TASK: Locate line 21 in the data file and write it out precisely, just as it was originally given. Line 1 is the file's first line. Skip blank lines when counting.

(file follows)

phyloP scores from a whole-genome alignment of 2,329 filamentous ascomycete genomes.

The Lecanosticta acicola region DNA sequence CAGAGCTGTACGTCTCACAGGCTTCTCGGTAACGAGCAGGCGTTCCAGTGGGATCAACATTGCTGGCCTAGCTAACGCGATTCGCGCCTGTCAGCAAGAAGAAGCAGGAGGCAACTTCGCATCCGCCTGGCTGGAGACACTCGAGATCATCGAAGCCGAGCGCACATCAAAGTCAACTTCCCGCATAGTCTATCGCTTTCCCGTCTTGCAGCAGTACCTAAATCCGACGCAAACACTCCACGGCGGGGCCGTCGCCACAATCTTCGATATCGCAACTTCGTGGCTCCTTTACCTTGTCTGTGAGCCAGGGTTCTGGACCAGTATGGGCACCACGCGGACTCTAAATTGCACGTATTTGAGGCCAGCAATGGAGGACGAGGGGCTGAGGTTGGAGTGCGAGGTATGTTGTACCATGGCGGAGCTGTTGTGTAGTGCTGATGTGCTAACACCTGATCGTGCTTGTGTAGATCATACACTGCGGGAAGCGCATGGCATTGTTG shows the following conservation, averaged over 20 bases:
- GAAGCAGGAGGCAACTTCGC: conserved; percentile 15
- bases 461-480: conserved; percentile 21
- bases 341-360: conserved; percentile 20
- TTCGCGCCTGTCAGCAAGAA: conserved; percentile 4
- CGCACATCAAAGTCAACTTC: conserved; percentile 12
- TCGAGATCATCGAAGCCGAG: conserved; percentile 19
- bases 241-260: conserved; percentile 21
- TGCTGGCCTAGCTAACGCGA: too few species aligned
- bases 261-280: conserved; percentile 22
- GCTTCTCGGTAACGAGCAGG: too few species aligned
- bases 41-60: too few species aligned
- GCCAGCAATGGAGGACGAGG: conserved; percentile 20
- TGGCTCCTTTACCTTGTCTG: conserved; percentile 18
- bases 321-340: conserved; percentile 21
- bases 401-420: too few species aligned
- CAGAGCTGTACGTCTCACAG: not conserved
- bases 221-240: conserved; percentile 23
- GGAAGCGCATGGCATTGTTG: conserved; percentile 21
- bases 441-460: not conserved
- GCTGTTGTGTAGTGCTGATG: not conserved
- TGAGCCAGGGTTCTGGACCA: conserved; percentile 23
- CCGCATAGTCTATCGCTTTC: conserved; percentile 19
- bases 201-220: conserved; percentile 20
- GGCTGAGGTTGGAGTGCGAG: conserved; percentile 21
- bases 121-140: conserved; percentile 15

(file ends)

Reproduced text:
- bases 441-460: not conserved